Its spell depends on an apparent timelessness. History is everywhere. The Dormition Cathedral, which is the oldest and most famous sacred building on the site, has witnessed every coronation since the days of Ivan the Terrible. Across the square, in the Cathedral of the Archangel Michael, most visitors can barely squeeze between the waist-high caskets that hold the remains of almost every Moscow prince from the fourteenth to the seventeenth centuries. In the reign of the last tsar, a nationalist court administration had forty-six of the carved stone coffins covered in uniform bronze casings, row upon sombre row, reinforcing the impression of unbroken lineage. By then the shifting of the capital to St Petersburg had long put an end to royal Kremlin burials, but the coronations continued until 1896, and each was followed by a banquet. The fifteenth-century Faceted Palace, where the royal diners gathered in a blaze of diamonds and gold, still graces the western margin of Cathedral Square. Towering behind it, the vast Grand Palace is a nineteenth-century pastiche, but anyone who ventures past the armed police will come upon the curving stair, mutely guarded by stone lions, that leads up to the older royal quarters and the churches that were carefully preserved within. Like Jerusalem, Rome, or Istanbul, the Kremlin is a place where history is concentrated, and every stone seems to embody several pasts. The effect is hypnotic.

It is also deliberately contrived. There is nothing accidental about the Kremlin’s current appearance, from the chaos of its golden roofline to the overwhelming mass of palaces and ancient walls. Someone designed these shapes to celebrate the special character of Russian culture, and someone else approved the plans to go on building in a style that would suggest historically rooted power. The ubiquitous gold, in Orthodox iconography, may be a reminder of eternity, but for the rest of us it is also an impressive reflection of earthly wealth. From the churches and forbidding gates to the familiar spires that are its emblem, the Kremlin is not merely home to Russia’s rulers. It is also a theatre and a text, a gallery that displays and embodies the current governing idea. That – and the incongruity of its survival in the heart of modern Moscow – has long been the secret of its magnetism.

I have been fascinated by the place since I first saw it three decades ago, and its story has seemed to acquire an ever-deeper resonance. A turning point came in 2007, towards the end of Vladimir Putin’s second four-year term as president, a time when the question of his future was beginning to preoccupy the Russian press. In true arch-nationalist style, his supporters had begun to justify an unconstitutional third term by drawing on the supposed lessons of the past. They argued that the Russian nation had endured because it followed special rules. The people suffered most when there was weakness at the heart of power. The national genius took a unique creative form, they said, and it could flourish only when it was protected by a strong and centralizing state. Obliging textbook-writers duly came up with historical proof. From Peter the Great to Stalin, and from the bigoted Alexander III to Putin himself, the past showed just why Russia still needed a firm governing hand. Even doubters were aware that the alternative was risky. Weak government was something every Russian knew about, for the most recent case had been Boris Yeltsin’s presidency in the 1990s, a time of national humiliation and desperate human misery. The statist message therefore fell on willing ears. In a poll to find the greatest name in Russian history, organized by the Rossiya television channel in 2008, the implacably reactionary Nicholas I took an early lead, and Stalin followed close behind in second place.6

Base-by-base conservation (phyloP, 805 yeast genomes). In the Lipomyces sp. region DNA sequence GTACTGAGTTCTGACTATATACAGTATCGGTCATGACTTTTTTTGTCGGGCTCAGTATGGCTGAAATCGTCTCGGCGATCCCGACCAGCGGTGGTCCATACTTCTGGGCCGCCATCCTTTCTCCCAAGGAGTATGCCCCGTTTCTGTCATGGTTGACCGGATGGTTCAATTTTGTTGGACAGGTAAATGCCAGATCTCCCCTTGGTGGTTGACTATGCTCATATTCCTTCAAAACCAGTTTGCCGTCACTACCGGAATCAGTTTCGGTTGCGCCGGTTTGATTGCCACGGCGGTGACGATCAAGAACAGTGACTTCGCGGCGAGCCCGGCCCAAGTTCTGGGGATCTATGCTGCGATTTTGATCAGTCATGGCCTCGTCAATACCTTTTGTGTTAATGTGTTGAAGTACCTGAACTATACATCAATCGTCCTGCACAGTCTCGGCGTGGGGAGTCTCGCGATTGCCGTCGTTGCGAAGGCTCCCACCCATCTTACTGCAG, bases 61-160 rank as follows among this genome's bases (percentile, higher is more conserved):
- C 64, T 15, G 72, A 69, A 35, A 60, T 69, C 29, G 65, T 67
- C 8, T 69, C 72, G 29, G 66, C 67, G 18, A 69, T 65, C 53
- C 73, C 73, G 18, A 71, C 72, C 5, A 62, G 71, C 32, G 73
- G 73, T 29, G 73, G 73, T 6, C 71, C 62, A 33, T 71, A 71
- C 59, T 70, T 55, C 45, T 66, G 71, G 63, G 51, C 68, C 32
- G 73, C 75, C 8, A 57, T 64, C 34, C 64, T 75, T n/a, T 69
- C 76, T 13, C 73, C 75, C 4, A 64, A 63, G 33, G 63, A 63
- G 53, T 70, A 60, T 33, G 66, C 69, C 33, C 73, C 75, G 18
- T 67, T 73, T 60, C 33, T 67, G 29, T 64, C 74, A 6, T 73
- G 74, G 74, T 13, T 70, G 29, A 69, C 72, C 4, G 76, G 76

The result came as no surprise to Russia-watchers in the west. If any thing, there was a depressing inevitability about it, as if the country were indeed eternally marked out for tyranny. Outsiders had been saying as much for centuries. ‘The prince alone controls everything,’ a Jesuit envoy decided in the 1580s. ‘The deference accorded the Prince is something the mind can scarcely comprehend.’7 A succession of Englishmen who reported on Moscow in the reigns of Elizabeth and James I agreed.8 More than three hundred years later, when the Bolshevik revolution of 1917 turned into a dictatorship, expert onlookers were ready with a range of theories based on Russia’s special path.9 It was the same when the reforms of perestroika faltered under Gorbachev. As one political scientist put it at the time: ‘too much freedom makes many Russians feel uncomfortable.’10 This sort of commentary flatters western prejudice, which is why it has persisted through so many complete changes of regime. In the end, however, the idea that Russia has a special destiny has survived because it suits the government of Russia itself. As a recent book on the subject neatly stated, ‘the statist interpretation of Russian history is a justification for unaccountability and an absolution of past crimes’.11 By using history, in the words of another writer, even the current government can ‘integrate itself with the traditions of the past’, casting the state itself as ‘a focus of social and private life, in a way an ultimate justification for the life of the individual’.12